If you haven’t jumped on the Vue.js train yet, it’s time to jump on the Vue.js train.

This post is an unapologetic attack on other front-end frameworks and a blatant recommendation for switching to Vue.

Why not Angular?

Angular 1.x was my go-to for front-end applications. I liked it. It was hard to learn, hard to master, but it was powerful and got the job done. The community was massive, and just about anything and everything already had a well-supported third-party package.

I had mastered the workflow. It was smooth sailing. Work got done, and it got done well.

Then Angular 2 was released and derailed an entire community. I tried to like it. After all, it’s from the Google team, some of the most talented engineers in the world made it. All these hoops they set up that I had to jump through to set up a tiny little “Hello world” app had a reason beyond my understanding. I’ve come to realize that all these hoops they said up for “reasons X and Y” are arbitrary and honestly not really issues at all.

I even created a project starter for Angular and put it up on Github. Developers liked it and started using it, but I decided I hated Angular 2 and abandoned it.

Angular 2 is overkill. Plus the templating syntax is horrid.

Why not React?

The whole concept of JSX is forced. How many syntax conflicts do you think they had to make compromises for trying to fit HTML in JS? I don’t even want to know. But with Facebook’s massive dev team and funding, they somehow forced JSX to happen.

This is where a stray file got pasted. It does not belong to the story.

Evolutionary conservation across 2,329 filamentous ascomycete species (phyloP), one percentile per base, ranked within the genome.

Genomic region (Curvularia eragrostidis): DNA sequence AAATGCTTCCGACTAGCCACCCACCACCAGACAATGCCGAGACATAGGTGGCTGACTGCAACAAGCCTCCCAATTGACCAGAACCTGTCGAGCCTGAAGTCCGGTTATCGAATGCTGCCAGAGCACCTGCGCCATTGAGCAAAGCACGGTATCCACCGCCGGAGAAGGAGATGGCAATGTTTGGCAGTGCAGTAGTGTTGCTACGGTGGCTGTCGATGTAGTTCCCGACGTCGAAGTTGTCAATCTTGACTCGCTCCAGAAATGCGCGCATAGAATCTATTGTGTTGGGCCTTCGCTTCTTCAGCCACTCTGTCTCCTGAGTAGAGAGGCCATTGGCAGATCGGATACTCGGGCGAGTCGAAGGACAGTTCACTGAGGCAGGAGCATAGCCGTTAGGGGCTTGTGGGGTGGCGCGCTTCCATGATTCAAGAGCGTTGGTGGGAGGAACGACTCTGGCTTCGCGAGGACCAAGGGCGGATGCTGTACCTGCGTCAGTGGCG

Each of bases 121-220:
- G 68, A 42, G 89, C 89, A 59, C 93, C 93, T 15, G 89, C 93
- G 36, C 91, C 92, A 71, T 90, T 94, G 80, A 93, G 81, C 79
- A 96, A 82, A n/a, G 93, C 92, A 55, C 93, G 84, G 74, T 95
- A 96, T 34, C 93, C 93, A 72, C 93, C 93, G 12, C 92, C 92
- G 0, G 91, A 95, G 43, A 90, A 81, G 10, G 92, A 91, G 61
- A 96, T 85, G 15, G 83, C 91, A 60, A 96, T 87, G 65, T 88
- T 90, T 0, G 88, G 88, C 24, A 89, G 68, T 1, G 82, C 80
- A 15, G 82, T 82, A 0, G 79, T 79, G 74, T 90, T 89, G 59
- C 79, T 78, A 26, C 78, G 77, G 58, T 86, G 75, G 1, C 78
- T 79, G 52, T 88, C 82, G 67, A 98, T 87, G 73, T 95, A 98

People knock PHP all the time because it mixes code and markup, then JSX brought it back and I was curious if they figured out a way to make it clean. So I tried it. I pushed through trying to get myself to like it. The whole time I was thinking to myself, there must be a reason it’s so popular. But wow, the templating gets out of control fast. You have to refactor an unmanageable amount to get some semblance of order with JSX. So yea, mixing HTML and JS just doesn’t work. JSX was forced through by a massive Facebook dev team.

Don’t even get me started on Redux, which is another over-engineering mistake. Someone somewhere said mutating state is bad. The React community then decided to turn immutability into a religion. Never mutate state, they said. It’s evil. It’ll cause a bug somewhere that’ll be hard to find! Then they created Redux. Now when you want to do this tiny little thing you have to jump through 20 hoops to do it. But now you have a 10% less chance of getting a bug! Totally worth the 3–4x time and 5 extra layers to work through to get anything done. Then they go around preaching about how amazing Redux is when really it’s just a waste of time. Please, stop with this immutability nonsense.

Why Vue?

Vue. Is. Dead. Simple.

One week into using Vue to build my next failed startup application, I was more productive than I ever was with Angular 1.x, a framework that I had mastered.

It was enjoyable. It was powerful. It was intuitive.

With Vue, no matter how large the application is, it’s always easy to know what’s going on. You never need to “take a second” to figure it out because everything just makes sense.

They don’t set up red tape everywhere because “arbitrary reasons X, Y and Z.”

The simple nature of the core Vue application rubbed off onto the rest of the community in that everything is straightforward. With React in particular, there were a lot of conflicts with different third-party packages that were relatively large in scope. With Angular, it always takes 20 steps to get anything set up.

So if you haven’t dug into your heels ready for a fight, my recommendation is to try using Vue for your next application.

What about the other frameworks?

I honestly don’t care about them.